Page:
The United States Navy doesn’t have enough submarines (or surface ships, for that matter). Our highly capable fleet of SSNs is the best in the world, but we’re retiring the old LOS ANGELES Class boats faster than we’re replacing them with the VIRGINIA Class. These new submarines are expensive (~$2.5B USD) and the high costs are translating into fewer platforms with the number of attack boats shrinking from 50 today to as low as 42 by 2030—with only about 25 projected to operate in the Pacific—while China is building both SSKs and SSNs at a pretty aggressive rate with up to 70 attack boats on the horizon.

Under current forces structure plans and budgets the USN cannot afford the number of platforms needed to meet existing security threat requirements. Given our top-heavy force of large multipurpose warships, most are too expensive to send in harm’s way—but that does not change the need for presence. As William Beasley wisely suggested in the November 2015 issue of Proceedings, the US Navy needs to “close the presence gap.” Beasley “steals” a line from former Naval War College Dean CAPT Barney Rubel and defines “presence” — “it means being there.” Costs are limiting our numbers, thus our presence. As marvelous as the VA Class is (and it is a true marvel), it can’t be in two places at once.

The USN attack submarine force is all nuclear. These ships are complex and take years to construct—and only two shipyards are currently certified to build them. If many predictions are correct, in a future great power war we cannot assume the sanctuary of CONUS and these shipyards would make irresistible targets.

Our ally Japan may hold a potential subsurface solution which could be an almost “turn-key” solution to the USN’s presence crisis and the growing threat of China. The Japanese Soryu class submarine (pictured above) is the most advanced conventional submarine in the world and the first to transition to ultra-quiet lithium batteries for submerged operations. Further, these boat could be built for at least half the price of a VA Class.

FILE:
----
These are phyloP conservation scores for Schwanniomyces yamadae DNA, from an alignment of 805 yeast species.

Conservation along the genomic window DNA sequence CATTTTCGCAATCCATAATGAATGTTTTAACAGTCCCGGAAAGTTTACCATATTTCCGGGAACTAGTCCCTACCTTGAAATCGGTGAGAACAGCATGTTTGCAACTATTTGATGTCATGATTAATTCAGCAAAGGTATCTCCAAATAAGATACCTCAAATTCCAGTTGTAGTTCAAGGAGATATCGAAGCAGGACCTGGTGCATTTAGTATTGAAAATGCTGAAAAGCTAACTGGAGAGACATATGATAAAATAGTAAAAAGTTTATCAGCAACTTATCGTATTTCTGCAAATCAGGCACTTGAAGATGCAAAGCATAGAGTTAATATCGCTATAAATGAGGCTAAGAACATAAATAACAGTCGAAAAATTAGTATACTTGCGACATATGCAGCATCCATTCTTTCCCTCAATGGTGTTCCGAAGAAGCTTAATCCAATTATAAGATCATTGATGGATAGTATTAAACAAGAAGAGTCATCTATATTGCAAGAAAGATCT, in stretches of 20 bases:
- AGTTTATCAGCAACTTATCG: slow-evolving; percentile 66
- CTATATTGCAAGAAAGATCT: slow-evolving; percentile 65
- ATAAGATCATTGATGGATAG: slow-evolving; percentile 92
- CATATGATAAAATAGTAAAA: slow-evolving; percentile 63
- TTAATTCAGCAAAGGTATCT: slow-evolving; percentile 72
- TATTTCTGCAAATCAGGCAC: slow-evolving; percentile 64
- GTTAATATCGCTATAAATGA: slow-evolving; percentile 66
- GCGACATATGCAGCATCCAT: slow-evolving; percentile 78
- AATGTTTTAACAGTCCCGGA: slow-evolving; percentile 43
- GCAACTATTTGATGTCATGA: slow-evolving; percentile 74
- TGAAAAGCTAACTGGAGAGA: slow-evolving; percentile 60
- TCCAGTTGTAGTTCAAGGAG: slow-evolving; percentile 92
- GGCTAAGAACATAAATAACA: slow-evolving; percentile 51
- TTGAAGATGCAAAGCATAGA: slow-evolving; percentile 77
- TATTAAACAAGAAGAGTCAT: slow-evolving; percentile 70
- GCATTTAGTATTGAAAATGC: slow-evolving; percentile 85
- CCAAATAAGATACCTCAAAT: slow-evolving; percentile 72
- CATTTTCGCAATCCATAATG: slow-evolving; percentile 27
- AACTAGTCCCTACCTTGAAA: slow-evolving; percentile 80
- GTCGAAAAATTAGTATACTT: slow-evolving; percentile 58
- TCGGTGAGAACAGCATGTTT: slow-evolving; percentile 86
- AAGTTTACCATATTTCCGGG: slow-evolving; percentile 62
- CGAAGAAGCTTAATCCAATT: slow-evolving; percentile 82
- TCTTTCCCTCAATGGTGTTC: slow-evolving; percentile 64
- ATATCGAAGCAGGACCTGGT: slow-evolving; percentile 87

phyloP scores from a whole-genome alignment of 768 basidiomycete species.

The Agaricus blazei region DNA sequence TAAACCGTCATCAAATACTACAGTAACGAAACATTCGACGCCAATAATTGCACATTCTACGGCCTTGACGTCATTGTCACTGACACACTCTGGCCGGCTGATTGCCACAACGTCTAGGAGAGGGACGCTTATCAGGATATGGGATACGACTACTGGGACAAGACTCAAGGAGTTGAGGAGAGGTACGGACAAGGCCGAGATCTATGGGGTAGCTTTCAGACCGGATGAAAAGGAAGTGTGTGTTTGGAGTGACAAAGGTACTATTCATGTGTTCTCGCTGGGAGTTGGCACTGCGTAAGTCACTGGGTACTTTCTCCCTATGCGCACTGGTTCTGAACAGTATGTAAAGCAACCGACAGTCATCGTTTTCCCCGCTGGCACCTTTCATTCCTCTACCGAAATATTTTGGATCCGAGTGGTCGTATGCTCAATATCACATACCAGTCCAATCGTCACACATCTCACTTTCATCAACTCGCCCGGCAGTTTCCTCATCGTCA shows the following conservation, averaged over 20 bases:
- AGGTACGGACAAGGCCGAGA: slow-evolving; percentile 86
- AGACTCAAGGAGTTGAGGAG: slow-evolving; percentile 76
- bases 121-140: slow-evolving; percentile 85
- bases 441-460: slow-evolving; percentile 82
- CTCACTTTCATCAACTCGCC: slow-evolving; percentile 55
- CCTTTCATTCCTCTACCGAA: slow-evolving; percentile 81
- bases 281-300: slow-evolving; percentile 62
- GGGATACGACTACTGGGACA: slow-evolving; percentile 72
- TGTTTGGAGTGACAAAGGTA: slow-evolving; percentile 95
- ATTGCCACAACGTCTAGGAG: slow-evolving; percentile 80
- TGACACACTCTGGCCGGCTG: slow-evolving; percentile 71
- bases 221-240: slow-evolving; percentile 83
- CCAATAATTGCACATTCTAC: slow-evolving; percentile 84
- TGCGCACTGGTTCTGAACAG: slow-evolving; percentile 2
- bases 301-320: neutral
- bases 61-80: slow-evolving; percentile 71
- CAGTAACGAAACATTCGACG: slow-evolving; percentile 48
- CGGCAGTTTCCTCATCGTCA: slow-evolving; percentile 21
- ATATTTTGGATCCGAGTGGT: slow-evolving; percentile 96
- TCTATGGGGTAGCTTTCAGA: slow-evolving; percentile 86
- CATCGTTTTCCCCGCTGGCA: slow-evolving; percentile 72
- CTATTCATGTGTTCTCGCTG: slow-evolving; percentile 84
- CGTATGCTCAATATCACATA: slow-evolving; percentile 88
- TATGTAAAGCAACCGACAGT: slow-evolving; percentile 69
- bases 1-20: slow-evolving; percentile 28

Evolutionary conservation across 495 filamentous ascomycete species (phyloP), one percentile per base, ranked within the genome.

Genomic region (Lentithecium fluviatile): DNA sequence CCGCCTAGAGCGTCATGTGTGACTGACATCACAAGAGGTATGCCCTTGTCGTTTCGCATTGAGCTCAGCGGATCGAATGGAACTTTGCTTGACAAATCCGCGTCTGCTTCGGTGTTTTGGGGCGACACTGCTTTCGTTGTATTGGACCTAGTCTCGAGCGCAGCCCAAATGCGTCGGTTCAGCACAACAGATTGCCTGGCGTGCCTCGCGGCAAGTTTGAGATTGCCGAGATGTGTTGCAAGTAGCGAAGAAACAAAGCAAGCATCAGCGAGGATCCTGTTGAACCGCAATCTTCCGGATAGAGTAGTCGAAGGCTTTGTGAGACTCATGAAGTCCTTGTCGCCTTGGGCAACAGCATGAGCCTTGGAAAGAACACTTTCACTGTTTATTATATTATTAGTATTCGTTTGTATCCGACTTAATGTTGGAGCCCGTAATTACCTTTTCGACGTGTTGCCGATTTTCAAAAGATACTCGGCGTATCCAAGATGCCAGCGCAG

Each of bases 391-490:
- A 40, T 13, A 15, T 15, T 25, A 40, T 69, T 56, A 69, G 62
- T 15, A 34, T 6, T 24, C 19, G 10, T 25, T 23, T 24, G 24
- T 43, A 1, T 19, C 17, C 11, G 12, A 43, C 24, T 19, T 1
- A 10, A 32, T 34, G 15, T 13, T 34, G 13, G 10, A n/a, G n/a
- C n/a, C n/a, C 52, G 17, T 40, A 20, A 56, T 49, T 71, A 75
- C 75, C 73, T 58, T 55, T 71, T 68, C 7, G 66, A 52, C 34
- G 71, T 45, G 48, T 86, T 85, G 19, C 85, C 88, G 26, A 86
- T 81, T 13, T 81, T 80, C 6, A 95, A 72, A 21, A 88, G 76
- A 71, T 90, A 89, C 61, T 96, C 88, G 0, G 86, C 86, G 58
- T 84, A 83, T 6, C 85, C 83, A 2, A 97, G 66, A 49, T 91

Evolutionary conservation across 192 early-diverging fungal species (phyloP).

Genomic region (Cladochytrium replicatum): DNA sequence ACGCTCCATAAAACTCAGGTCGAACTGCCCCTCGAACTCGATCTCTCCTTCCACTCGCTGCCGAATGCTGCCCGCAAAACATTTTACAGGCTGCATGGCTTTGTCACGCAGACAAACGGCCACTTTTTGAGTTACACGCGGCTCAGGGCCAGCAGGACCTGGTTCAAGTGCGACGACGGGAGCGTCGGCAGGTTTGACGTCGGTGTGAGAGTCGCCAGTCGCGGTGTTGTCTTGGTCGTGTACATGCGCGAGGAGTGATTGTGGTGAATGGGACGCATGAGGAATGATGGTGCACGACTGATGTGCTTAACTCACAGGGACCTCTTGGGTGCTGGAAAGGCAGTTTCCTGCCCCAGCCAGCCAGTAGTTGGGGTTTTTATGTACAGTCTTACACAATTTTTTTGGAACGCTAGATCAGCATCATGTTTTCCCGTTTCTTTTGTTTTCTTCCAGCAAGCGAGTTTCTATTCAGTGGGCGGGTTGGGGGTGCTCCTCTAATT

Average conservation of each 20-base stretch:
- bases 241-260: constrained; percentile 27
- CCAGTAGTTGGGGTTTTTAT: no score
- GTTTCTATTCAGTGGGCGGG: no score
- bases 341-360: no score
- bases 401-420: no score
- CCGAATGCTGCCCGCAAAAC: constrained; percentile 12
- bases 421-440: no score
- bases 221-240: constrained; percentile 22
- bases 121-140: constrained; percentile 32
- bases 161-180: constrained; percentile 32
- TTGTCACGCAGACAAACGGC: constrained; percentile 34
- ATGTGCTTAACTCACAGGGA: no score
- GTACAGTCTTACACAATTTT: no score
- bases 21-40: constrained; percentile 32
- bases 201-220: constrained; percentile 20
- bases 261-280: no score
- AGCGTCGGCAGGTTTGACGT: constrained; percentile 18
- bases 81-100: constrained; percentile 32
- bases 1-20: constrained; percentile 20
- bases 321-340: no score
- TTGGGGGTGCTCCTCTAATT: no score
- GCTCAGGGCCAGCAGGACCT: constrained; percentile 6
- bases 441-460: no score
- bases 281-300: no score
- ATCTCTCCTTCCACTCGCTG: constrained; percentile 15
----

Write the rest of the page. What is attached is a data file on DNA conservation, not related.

Japan faces a common adversary in China, though without a Pacific Ocean buffer. What if we made a deal with the Japanese government to license the Soryu class design? Further, as part of the deal, construct boats for their navy in our shipyards. We would gain needed numbers and our ally would gain an “extra” production yard. This seems a great way to reassure our allies, increase our subsurface numbers, and send a message to the world that our bonds as allies are deep and resolute. This line of thought is not unprecedented, as we are building the next generation of SSBN (the COLUMBIA Class) in collaboration with the UK.

Whatever the USN decides (and doing nothing is a decision), time is growing short for alternatives and more of the same isn’t affordable.

Early occult roots of the “shithole” notion

Friday, January 12th, 2018

[ by Charles Cameron — a wobbly, entirely speculative history would suggest a source in Johann Georg Gichtel transmitted to our President via Anabaptist, Rosicrucian and allied Hermetic strands ]
.

It would be easy to DoubleQuote President Donald Trump‘s shit-awful remark today in terms of his base appreciatiing it:

I’d like to go for broke and show you something far more intriguing: to wit, the earliest western expression of the “shithole” concept, drawn from Johann Georg Gichtel‘s Theosophia Practica (1701):

Note the clear indication of the anal region seen from behind as Satan’s Hell.

This image, with its corresponding face-forward companion, present what is widely acknowledged as the first western equivalent of the eastern chackra system of spiritual presences arranged in a progressive, ascending alignment up the spine:

**

I imagine Trump derives his association of “shithole” with that which he despises via the Anabaptist, Rosicrucian, and early upper New York State hermetic strands so ably reported by John L. Brooke in his Bancroft Prize-winning The Refiner’s Fire: The Making of Mormon Cosmology, 1644-1844.